Tom Schimmer is an author and a speaker with expertise in assessment, grading, leadership, and behavioral support. He is a former district-level leader, school administrator, and teacher.

Most Recent? Most Frequent? Most Accurate?

One of the fundamental tenets of standards-based grading is that greater (if not exclusive) emphasis is placed on the more recent evidence of learning. For years now, the consensus among both experts and practitioners is that the combination of old and new evidence (most often via calculating a mean average) distorts the accuracy of reported achievement levels (O’Connor, 2011; Guskey, 2015; Reeves, 2015). As students move through their natural learning trajectories, they should be given full credit for their learning, regardless of how low or slow the start. Instead of being a full reflection of learning, grades produced through calculating the mean often reflect where the student used to be, since the student, at some point, was likely at the level the average represents; students who reach the proficient level were quite likely a developing or a novice learner at one point.

What we have collectively realized is that the speed at which a student achieves has inadvertently (or intentionally) become a significant factor in determining grades, especially when determined within a traditional grading paradigm. When averaging is the main (or sole) method for grade determination, success is contingent upon early success; never forget that every 40 needs an 80 to reach an average of 60. The lower the initial level, the more students must exponentially outperform themselves just to average out to a pass. With grades based on proficiency against standards, emphasis shifts to determining the most accurate level or grade, regardless of how low or slow the start. Sometimes that’s the most recent evidence, sometimes that’s the most frequent evidence, and sometimes it’s both.

Most Recent Evidence 
The most recent evidence is often the most accurate, especially when the standards, targets, or performance underpinnings being assessed represent foundational knowledge and skills. Foundational knowledge and skills are typically aspects of the curriculum that have a fairly linear learning progression where slip back is highly unlikely; once students truly know or can do something it is unlikely that they will, even after a period of time, suddenly not know or know how. That doesn’t mean mistakes don’t occur. Even the most proficient students make mistakes, but that also doesn’t mean they’ve suddenly lost proficiency; errors are an inevitable occurrence given enough attempts. Using the most recent evidence means that old evidence is trumped by new evidence since in our standards-based, criterion-referenced instructional paradigm it is irrelevant how long it took a student to reach proficiency. That said, the most recent evidence is not always the most accurate determination.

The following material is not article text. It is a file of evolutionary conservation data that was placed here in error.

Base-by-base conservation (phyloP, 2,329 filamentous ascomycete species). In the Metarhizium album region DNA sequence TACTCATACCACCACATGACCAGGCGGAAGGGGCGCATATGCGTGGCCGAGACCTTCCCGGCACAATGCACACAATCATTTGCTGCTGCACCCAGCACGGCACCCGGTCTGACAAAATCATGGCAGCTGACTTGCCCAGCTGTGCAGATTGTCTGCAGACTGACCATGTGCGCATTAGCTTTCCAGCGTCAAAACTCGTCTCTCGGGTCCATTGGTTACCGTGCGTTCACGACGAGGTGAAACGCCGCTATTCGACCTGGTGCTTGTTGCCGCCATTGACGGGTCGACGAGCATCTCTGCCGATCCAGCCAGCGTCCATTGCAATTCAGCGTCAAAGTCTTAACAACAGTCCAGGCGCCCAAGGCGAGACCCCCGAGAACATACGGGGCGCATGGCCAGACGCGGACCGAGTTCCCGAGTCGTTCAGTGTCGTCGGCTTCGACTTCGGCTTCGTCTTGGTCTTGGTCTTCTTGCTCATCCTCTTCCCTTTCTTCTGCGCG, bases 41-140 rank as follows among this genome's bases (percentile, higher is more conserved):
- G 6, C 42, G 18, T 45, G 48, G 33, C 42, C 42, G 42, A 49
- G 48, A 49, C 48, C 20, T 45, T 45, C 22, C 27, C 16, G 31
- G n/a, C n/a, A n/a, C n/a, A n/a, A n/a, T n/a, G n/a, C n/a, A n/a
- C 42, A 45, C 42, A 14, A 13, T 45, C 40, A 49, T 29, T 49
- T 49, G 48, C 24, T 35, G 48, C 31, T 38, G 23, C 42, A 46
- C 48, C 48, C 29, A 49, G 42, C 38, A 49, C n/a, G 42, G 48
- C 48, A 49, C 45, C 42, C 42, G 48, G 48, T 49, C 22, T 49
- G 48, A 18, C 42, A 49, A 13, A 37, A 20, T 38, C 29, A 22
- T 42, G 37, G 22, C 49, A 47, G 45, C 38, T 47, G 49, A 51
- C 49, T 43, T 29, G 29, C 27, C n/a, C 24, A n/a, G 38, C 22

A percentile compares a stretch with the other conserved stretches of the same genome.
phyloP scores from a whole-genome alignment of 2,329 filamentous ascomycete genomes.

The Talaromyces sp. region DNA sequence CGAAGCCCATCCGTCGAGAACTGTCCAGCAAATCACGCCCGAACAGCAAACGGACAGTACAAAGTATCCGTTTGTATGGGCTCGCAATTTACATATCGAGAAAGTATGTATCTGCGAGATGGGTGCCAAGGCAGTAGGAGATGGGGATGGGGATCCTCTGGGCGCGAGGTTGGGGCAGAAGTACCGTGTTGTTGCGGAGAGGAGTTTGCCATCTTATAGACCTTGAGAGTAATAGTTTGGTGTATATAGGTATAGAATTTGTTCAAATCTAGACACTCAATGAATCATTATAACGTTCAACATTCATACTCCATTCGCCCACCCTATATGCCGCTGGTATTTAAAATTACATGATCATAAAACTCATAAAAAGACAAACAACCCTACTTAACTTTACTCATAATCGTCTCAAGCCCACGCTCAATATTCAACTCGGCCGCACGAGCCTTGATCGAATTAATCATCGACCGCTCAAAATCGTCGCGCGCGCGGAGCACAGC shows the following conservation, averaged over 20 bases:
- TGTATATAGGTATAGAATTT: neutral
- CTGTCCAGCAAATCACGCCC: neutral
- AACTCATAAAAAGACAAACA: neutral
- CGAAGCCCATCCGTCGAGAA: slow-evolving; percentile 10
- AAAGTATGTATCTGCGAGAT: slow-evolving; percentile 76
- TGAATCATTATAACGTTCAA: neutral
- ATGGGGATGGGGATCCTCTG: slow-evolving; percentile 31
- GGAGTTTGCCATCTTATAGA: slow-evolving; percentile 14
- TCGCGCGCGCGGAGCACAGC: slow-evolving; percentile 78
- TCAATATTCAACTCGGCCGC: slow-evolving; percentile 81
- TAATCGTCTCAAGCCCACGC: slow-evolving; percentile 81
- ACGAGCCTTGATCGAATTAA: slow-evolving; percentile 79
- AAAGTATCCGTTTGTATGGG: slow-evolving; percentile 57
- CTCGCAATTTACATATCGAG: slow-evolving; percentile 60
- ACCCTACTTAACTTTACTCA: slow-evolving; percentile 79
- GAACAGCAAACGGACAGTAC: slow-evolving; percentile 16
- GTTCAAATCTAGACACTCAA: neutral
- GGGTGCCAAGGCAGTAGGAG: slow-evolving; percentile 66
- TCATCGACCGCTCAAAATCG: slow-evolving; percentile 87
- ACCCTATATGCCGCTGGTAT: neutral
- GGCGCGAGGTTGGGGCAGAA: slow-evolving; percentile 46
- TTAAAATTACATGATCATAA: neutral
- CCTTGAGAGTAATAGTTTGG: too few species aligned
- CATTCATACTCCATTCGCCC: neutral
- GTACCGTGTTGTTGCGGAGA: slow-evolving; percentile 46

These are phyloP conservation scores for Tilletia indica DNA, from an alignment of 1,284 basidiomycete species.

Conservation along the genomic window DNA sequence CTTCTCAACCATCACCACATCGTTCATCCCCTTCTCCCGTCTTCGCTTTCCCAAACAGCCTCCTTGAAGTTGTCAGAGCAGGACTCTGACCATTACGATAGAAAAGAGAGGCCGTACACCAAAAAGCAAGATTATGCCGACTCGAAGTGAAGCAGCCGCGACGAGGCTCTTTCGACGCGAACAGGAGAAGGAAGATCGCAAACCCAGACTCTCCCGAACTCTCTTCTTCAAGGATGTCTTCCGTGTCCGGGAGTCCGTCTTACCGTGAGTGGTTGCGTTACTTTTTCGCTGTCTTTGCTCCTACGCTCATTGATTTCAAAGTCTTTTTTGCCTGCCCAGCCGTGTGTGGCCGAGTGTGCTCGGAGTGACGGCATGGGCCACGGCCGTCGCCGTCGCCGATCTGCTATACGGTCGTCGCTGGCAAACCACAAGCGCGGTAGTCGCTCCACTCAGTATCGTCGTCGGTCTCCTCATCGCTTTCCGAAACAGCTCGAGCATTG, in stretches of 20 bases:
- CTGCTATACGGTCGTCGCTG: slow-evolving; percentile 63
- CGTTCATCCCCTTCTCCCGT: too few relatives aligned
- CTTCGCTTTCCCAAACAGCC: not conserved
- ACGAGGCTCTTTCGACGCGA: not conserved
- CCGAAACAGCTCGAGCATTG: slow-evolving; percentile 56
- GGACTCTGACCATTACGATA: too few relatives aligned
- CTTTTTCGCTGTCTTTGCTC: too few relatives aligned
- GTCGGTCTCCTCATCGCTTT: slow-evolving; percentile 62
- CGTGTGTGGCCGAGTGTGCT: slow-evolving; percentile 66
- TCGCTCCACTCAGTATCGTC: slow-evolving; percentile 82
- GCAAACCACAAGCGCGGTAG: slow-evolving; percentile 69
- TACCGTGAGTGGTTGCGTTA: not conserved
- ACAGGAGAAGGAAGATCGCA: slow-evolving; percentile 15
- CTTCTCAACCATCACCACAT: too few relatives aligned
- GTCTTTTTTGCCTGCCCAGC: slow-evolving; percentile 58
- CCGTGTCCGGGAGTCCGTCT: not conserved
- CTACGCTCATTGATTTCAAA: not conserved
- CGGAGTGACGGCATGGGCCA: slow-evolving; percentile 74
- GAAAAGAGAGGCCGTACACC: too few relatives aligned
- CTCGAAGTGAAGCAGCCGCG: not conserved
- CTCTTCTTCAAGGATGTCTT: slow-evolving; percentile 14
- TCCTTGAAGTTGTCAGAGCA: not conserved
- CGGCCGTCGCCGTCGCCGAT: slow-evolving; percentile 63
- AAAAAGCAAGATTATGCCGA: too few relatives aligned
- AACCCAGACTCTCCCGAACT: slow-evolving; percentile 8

Most Frequent Evidence
There are also times when the most frequent evidence is the most accurate. Generally speaking, the more complex the standard or the demonstration of proficiency is, the more likely the most frequent evidence would be the more accurate determination. Let’s use argumentative writing as an example. Writing is a process that has a number of contributing variables. Most ELA teachers would agree that one writing sample is insufficient to make an accurate judgment about the writing proficiency of any given writer since so many aspects of quality contribute to what would be deemed proficient. One sample could have a strong opening paragraph and thesis statement, lack cohesion in its presentation of the argument, and finish with a concluding paragraph that meanders without focus; the next sample could have a weak opening, exceptional body paragraphs with smooth transitions, and a strong conclusion. This pattern – or lack of pattern – could continue throughout a given period of time. One sample would not be enough for the teacher to make an accurate determination. Choosing the most recent evidence with complex, multifaceted standards could leave students’ grades vulnerable to a weak performance at the end, despite several strong performances prior.